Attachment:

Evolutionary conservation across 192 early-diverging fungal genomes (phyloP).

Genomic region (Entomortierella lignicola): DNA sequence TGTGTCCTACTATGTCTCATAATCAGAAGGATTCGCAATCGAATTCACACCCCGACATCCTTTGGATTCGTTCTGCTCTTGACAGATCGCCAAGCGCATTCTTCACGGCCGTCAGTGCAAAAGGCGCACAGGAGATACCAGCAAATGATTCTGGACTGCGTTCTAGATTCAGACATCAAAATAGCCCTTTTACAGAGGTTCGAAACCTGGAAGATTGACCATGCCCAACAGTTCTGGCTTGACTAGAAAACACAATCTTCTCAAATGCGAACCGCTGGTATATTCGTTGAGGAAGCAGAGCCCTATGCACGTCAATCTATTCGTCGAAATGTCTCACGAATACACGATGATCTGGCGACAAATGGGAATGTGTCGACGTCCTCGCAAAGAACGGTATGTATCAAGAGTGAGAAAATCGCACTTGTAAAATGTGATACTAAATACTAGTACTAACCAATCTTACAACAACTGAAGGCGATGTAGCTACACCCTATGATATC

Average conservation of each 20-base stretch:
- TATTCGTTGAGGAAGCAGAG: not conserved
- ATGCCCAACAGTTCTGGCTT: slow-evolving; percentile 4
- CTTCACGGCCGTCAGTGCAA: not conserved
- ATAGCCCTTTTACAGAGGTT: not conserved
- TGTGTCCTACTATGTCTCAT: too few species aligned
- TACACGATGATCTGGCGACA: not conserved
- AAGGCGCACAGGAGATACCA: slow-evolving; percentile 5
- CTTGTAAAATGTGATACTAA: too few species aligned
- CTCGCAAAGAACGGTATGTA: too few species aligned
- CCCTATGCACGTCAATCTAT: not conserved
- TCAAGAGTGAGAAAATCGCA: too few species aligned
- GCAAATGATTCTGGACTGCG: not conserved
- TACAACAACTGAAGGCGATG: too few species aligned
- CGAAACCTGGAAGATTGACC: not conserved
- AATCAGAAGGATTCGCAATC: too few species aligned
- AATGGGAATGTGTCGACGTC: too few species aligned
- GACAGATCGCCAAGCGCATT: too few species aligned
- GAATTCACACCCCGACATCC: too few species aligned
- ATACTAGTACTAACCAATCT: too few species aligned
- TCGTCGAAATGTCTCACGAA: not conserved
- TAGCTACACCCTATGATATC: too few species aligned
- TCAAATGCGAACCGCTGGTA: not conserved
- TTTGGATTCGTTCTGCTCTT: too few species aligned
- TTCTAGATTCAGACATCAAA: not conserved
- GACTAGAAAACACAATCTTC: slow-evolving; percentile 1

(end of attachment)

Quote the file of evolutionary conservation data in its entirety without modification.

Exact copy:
Evolutionary conservation across 192 early-diverging fungal genomes (phyloP).

Genomic region (Entomortierella lignicola): DNA sequence TGTGTCCTACTATGTCTCATAATCAGAAGGATTCGCAATCGAATTCACACCCCGACATCCTTTGGATTCGTTCTGCTCTTGACAGATCGCCAAGCGCATTCTTCACGGCCGTCAGTGCAAAAGGCGCACAGGAGATACCAGCAAATGATTCTGGACTGCGTTCTAGATTCAGACATCAAAATAGCCCTTTTACAGAGGTTCGAAACCTGGAAGATTGACCATGCCCAACAGTTCTGGCTTGACTAGAAAACACAATCTTCTCAAATGCGAACCGCTGGTATATTCGTTGAGGAAGCAGAGCCCTATGCACGTCAATCTATTCGTCGAAATGTCTCACGAATACACGATGATCTGGCGACAAATGGGAATGTGTCGACGTCCTCGCAAAGAACGGTATGTATCAAGAGTGAGAAAATCGCACTTGTAAAATGTGATACTAAATACTAGTACTAACCAATCTTACAACAACTGAAGGCGATGTAGCTACACCCTATGATATC

Average conservation of each 20-base stretch:
- TATTCGTTGAGGAAGCAGAG: not conserved
- ATGCCCAACAGTTCTGGCTT: slow-evolving; percentile 4
- CTTCACGGCCGTCAGTGCAA: not conserved
- ATAGCCCTTTTACAGAGGTT: not conserved
- TGTGTCCTACTATGTCTCAT: too few species aligned
- TACACGATGATCTGGCGACA: not conserved
- AAGGCGCACAGGAGATACCA: slow-evolving; percentile 5
- CTTGTAAAATGTGATACTAA: too few species aligned
- CTCGCAAAGAACGGTATGTA: too few species aligned
- CCCTATGCACGTCAATCTAT: not conserved
- TCAAGAGTGAGAAAATCGCA: too few species aligned
- GCAAATGATTCTGGACTGCG: not conserved
- TACAACAACTGAAGGCGATG: too few species aligned
- CGAAACCTGGAAGATTGACC: not conserved
- AATCAGAAGGATTCGCAATC: too few species aligned
- AATGGGAATGTGTCGACGTC: too few species aligned
- GACAGATCGCCAAGCGCATT: too few species aligned
- GAATTCACACCCCGACATCC: too few species aligned
- ATACTAGTACTAACCAATCT: too few species aligned
- TCGTCGAAATGTCTCACGAA: not conserved
- TAGCTACACCCTATGATATC: too few species aligned
- TCAAATGCGAACCGCTGGTA: not conserved
- TTTGGATTCGTTCTGCTCTT: too few species aligned
- TTCTAGATTCAGACATCAAA: not conserved
- GACTAGAAAACACAATCTTC: slow-evolving; percentile 1